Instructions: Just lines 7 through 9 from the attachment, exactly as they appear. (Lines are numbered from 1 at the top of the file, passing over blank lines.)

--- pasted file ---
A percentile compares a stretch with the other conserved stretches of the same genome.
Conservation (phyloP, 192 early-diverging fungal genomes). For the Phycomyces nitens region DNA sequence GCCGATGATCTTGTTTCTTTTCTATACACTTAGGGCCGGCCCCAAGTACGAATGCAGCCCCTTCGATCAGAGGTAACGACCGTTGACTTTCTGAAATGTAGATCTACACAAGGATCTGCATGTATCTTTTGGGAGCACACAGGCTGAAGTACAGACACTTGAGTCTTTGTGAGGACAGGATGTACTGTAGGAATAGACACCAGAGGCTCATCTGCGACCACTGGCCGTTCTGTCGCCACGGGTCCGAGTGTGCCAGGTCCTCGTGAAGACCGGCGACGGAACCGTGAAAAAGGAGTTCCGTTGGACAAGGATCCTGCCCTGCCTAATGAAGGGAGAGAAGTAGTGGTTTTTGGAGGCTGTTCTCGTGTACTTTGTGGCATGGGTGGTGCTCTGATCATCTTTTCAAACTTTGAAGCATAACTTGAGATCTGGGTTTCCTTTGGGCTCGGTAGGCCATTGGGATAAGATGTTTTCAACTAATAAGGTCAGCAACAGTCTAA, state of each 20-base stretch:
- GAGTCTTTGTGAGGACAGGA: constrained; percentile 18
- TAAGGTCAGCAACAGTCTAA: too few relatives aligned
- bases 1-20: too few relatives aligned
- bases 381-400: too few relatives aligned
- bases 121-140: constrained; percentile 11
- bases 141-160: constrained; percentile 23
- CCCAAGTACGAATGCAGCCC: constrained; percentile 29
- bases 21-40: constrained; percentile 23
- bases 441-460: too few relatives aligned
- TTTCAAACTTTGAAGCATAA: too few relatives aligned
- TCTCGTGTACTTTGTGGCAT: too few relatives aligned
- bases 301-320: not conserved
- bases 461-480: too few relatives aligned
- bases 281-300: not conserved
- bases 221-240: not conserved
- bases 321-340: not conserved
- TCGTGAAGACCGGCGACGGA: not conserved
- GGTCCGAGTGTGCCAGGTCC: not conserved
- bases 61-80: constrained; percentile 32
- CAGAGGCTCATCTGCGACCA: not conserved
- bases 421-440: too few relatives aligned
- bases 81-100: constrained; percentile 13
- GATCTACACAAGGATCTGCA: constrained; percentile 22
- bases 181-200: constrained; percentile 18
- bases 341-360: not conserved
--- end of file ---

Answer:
- bases 121-140: constrained; percentile 11
- bases 141-160: constrained; percentile 23
- CCCAAGTACGAATGCAGCCC: constrained; percentile 29